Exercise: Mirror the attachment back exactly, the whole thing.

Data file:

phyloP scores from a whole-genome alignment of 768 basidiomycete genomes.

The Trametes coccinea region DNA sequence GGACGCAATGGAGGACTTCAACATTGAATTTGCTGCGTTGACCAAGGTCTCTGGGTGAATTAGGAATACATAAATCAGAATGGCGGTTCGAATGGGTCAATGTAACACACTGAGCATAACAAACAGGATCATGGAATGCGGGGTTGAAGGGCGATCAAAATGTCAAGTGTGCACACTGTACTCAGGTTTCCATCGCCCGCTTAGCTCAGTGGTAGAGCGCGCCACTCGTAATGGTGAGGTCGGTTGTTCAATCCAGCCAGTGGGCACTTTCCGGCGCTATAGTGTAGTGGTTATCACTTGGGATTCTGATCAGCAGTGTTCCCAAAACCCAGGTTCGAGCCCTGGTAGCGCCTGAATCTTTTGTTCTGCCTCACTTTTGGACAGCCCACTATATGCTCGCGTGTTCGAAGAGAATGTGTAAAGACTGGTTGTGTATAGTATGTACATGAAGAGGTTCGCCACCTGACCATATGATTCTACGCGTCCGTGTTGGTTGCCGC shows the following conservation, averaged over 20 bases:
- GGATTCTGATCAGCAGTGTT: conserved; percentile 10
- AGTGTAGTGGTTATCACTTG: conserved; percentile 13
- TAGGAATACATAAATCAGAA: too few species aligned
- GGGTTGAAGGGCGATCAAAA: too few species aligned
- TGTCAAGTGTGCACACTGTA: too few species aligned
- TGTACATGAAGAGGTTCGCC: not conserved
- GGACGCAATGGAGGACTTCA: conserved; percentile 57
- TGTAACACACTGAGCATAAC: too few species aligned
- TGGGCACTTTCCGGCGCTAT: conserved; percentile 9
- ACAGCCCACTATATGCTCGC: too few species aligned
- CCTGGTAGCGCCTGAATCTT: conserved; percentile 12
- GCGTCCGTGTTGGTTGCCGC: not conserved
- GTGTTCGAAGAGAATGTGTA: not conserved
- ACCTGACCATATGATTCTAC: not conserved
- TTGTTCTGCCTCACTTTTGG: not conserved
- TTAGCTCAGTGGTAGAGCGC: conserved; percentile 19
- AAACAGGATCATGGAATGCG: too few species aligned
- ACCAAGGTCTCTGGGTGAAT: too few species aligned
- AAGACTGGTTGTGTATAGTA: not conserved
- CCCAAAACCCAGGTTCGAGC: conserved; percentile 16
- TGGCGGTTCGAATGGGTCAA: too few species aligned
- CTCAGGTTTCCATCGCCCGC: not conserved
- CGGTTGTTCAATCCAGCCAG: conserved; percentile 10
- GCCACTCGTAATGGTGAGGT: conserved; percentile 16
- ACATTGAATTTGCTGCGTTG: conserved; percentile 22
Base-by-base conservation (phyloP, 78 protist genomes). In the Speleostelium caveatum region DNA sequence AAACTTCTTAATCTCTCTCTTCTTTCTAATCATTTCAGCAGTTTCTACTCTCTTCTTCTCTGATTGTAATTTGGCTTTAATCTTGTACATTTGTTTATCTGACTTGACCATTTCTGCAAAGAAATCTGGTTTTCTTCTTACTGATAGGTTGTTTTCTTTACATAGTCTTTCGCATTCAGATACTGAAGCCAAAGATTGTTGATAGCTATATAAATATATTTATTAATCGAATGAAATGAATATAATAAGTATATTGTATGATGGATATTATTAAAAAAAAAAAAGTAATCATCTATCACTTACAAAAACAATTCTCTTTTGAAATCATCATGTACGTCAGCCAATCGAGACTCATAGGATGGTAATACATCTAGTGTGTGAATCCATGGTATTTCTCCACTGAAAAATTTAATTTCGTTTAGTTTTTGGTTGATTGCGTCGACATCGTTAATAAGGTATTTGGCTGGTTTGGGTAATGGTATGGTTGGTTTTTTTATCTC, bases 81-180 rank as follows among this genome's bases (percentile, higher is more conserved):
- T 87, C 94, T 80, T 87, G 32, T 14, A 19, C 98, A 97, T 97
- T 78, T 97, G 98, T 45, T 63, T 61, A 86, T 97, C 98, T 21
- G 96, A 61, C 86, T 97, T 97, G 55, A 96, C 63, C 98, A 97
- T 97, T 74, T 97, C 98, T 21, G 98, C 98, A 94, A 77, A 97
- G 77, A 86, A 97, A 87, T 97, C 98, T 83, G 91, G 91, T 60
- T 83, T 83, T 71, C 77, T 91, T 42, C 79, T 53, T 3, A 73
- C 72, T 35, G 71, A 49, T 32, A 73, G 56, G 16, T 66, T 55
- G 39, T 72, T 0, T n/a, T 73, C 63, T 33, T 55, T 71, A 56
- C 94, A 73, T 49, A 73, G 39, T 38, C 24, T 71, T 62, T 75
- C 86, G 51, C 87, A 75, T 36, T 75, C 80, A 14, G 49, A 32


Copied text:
phyloP scores from a whole-genome alignment of 768 basidiomycete genomes.

The Trametes coccinea region DNA sequence GGACGCAATGGAGGACTTCAACATTGAATTTGCTGCGTTGACCAAGGTCTCTGGGTGAATTAGGAATACATAAATCAGAATGGCGGTTCGAATGGGTCAATGTAACACACTGAGCATAACAAACAGGATCATGGAATGCGGGGTTGAAGGGCGATCAAAATGTCAAGTGTGCACACTGTACTCAGGTTTCCATCGCCCGCTTAGCTCAGTGGTAGAGCGCGCCACTCGTAATGGTGAGGTCGGTTGTTCAATCCAGCCAGTGGGCACTTTCCGGCGCTATAGTGTAGTGGTTATCACTTGGGATTCTGATCAGCAGTGTTCCCAAAACCCAGGTTCGAGCCCTGGTAGCGCCTGAATCTTTTGTTCTGCCTCACTTTTGGACAGCCCACTATATGCTCGCGTGTTCGAAGAGAATGTGTAAAGACTGGTTGTGTATAGTATGTACATGAAGAGGTTCGCCACCTGACCATATGATTCTACGCGTCCGTGTTGGTTGCCGC shows the following conservation, averaged over 20 bases:
- GGATTCTGATCAGCAGTGTT: conserved; percentile 10
- AGTGTAGTGGTTATCACTTG: conserved; percentile 13
- TAGGAATACATAAATCAGAA: too few species aligned
- GGGTTGAAGGGCGATCAAAA: too few species aligned
- TGTCAAGTGTGCACACTGTA: too few species aligned
- TGTACATGAAGAGGTTCGCC: not conserved
- GGACGCAATGGAGGACTTCA: conserved; percentile 57
- TGTAACACACTGAGCATAAC: too few species aligned
- TGGGCACTTTCCGGCGCTAT: conserved; percentile 9
- ACAGCCCACTATATGCTCGC: too few species aligned
- CCTGGTAGCGCCTGAATCTT: conserved; percentile 12
- GCGTCCGTGTTGGTTGCCGC: not conserved
- GTGTTCGAAGAGAATGTGTA: not conserved
- ACCTGACCATATGATTCTAC: not conserved
- TTGTTCTGCCTCACTTTTGG: not conserved
- TTAGCTCAGTGGTAGAGCGC: conserved; percentile 19
- AAACAGGATCATGGAATGCG: too few species aligned
- ACCAAGGTCTCTGGGTGAAT: too few species aligned
- AAGACTGGTTGTGTATAGTA: not conserved
- CCCAAAACCCAGGTTCGAGC: conserved; percentile 16
- TGGCGGTTCGAATGGGTCAA: too few species aligned
- CTCAGGTTTCCATCGCCCGC: not conserved
- CGGTTGTTCAATCCAGCCAG: conserved; percentile 10
- GCCACTCGTAATGGTGAGGT: conserved; percentile 16
- ACATTGAATTTGCTGCGTTG: conserved; percentile 22
Base-by-base conservation (phyloP, 78 protist genomes). In the Speleostelium caveatum region DNA sequence AAACTTCTTAATCTCTCTCTTCTTTCTAATCATTTCAGCAGTTTCTACTCTCTTCTTCTCTGATTGTAATTTGGCTTTAATCTTGTACATTTGTTTATCTGACTTGACCATTTCTGCAAAGAAATCTGGTTTTCTTCTTACTGATAGGTTGTTTTCTTTACATAGTCTTTCGCATTCAGATACTGAAGCCAAAGATTGTTGATAGCTATATAAATATATTTATTAATCGAATGAAATGAATATAATAAGTATATTGTATGATGGATATTATTAAAAAAAAAAAAGTAATCATCTATCACTTACAAAAACAATTCTCTTTTGAAATCATCATGTACGTCAGCCAATCGAGACTCATAGGATGGTAATACATCTAGTGTGTGAATCCATGGTATTTCTCCACTGAAAAATTTAATTTCGTTTAGTTTTTGGTTGATTGCGTCGACATCGTTAATAAGGTATTTGGCTGGTTTGGGTAATGGTATGGTTGGTTTTTTTATCTC, bases 81-180 rank as follows among this genome's bases (percentile, higher is more conserved):
- T 87, C 94, T 80, T 87, G 32, T 14, A 19, C 98, A 97, T 97
- T 78, T 97, G 98, T 45, T 63, T 61, A 86, T 97, C 98, T 21
- G 96, A 61, C 86, T 97, T 97, G 55, A 96, C 63, C 98, A 97
- T 97, T 74, T 97, C 98, T 21, G 98, C 98, A 94, A 77, A 97
- G 77, A 86, A 97, A 87, T 97, C 98, T 83, G 91, G 91, T 60
- T 83, T 83, T 71, C 77, T 91, T 42, C 79, T 53, T 3, A 73
- C 72, T 35, G 71, A 49, T 32, A 73, G 56, G 16, T 66, T 55
- G 39, T 72, T 0, T n/a, T 73, C 63, T 33, T 55, T 71, A 56
- C 94, A 73, T 49, A 73, G 39, T 38, C 24, T 71, T 62, T 75
- C 86, G 51, C 87, A 75, T 36, T 75, C 80, A 14, G 49, A 32